I have spent my whole life preparing for COVID-19. Here is what I have learned.

Between modern virology and the history of the Black Plague, I have some thoughts to offer from a life spent preparing for “the big” pandemic.

“Nothing in our lives has prepared us for this moment,” a leader at my job said yesterday on a staff call. For most people, that’s true.

Me, speaking at an international congress about the deadly emerging Nipah virus in 2012.

Understanding Epidemics

Epidemics are not the usual crisis. I remember 9/11, 3/11, Katrina, the Indian Ocean Tsunami, and many other disasters that have happened in my time. Even the global financial crisis of 2008. None of these are similar to the epidemics that snowball into a pandemic.

None of the beautiful things in this photo care about COVID-19; they will outlast it. Photo by Brian Garcia on Unsplash

What NOT to Do

During the Black Death, people did a lot of things that didn’t help. Massive religious processions to convince God to end this time of judgment may have made people feel better, but they also put people in close enough proximity to spread the disease.

Don’t Run

Fleeing to the hills from affected areas resulted in spread of the infection to the hills. Trying untested cures was dangerous too; especially in a world before evidence-based medicine.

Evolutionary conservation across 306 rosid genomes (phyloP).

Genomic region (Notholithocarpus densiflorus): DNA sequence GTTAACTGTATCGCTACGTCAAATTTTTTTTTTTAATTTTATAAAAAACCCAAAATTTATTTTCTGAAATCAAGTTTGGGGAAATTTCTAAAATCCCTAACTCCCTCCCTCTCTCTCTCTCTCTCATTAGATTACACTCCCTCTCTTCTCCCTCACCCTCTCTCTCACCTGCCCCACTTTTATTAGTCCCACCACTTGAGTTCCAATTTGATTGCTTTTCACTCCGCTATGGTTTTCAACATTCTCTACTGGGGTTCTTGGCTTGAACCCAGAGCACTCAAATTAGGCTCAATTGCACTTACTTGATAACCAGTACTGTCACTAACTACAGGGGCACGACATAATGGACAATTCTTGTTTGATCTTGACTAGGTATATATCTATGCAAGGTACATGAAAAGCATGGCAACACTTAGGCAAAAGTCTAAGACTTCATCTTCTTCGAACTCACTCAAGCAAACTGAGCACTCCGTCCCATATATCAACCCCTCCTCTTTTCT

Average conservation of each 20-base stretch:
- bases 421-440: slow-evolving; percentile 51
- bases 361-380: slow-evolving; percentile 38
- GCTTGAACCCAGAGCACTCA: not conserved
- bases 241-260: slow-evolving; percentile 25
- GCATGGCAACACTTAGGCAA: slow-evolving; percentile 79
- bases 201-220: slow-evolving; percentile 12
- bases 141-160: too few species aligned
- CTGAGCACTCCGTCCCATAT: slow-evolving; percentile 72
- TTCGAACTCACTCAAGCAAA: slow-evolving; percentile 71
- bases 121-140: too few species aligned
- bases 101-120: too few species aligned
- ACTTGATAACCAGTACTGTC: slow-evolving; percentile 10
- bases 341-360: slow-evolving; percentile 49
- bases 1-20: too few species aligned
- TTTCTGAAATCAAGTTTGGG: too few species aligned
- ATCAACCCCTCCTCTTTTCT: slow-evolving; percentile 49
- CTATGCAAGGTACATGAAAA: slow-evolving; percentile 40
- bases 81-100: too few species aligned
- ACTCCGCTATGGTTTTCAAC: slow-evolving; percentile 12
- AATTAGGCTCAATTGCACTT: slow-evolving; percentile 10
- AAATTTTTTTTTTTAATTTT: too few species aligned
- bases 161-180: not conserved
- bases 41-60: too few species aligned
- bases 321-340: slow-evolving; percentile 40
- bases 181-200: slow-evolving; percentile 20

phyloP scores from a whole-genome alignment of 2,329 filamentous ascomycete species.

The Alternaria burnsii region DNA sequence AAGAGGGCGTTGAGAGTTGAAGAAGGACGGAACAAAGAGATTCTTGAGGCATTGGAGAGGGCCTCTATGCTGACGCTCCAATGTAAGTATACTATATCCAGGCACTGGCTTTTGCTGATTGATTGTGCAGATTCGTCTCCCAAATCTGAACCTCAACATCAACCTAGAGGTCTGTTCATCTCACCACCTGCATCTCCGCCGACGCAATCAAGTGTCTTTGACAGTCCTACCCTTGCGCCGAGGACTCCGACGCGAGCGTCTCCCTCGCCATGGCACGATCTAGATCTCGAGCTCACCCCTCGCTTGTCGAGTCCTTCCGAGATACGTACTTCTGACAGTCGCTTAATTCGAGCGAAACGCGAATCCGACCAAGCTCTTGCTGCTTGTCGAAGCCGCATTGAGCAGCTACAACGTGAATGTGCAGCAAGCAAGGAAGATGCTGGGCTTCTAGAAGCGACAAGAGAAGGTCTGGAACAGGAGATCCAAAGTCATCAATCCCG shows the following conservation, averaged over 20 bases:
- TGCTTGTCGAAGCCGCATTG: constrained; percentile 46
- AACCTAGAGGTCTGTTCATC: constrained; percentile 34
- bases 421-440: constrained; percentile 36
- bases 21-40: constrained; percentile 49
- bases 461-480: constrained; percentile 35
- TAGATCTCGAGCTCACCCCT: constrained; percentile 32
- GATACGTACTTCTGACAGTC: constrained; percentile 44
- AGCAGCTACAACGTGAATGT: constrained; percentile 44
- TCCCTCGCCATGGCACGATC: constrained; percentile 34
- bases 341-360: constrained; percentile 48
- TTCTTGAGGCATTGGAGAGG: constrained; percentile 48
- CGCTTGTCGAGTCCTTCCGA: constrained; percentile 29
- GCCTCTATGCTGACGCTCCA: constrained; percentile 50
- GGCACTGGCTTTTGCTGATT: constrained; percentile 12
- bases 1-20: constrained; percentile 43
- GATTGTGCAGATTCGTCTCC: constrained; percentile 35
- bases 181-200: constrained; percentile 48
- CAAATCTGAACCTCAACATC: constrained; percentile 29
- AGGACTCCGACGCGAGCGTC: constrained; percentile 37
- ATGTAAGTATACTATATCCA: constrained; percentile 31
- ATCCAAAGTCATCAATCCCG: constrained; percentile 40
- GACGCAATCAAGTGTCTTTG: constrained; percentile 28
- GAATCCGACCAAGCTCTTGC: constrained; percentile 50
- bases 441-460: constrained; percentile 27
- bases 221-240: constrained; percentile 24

Yeah, not this. Via Wikimedia commons.

Don’t Turn to Superstition

During the Black Death, people thought that God was punishing them. They began to believe all kinds of things, like the notion that torturing themselves via hair shirts, self-flagellation, and other means would convince God to spare them.

A flagellant procession; notice they are NOT practicing good social distancing. Via Wikimedia commons.

What TO Do

We’ve all had a crash course in social distancing in the past few weeks; you can read my article about it, too, but to be quite honest things have moved so quickly that this information is now out of date. Which is why I’m not linking to my own work, and thus breaking some sort of unwritten rule about self-promotion.

Listen to public officials

In 1374, the plague returned to Milan. This was a Milan that had seen plague before and knew what it could do. Almost immediately, the lord of Milan, Bernabo Visconti, decreed the following:

Bernabo Visconti, or at least what one engraver in 1845 thought he looked like. Via Wikimedia commons.

Lay low

It doesn’t hurt, though, to keep the recommendations of public officials and then add additional restrictions of your own. What’s being publicly ordered is the bare minimum; you can do more on a personal level.

Petrarch, a wizard. Via Wikimedia commons.

Virologist, author, damn fool. Also found at www.johnskylar.com and www.betterworlds.org. Opinions my own, impressions yours.

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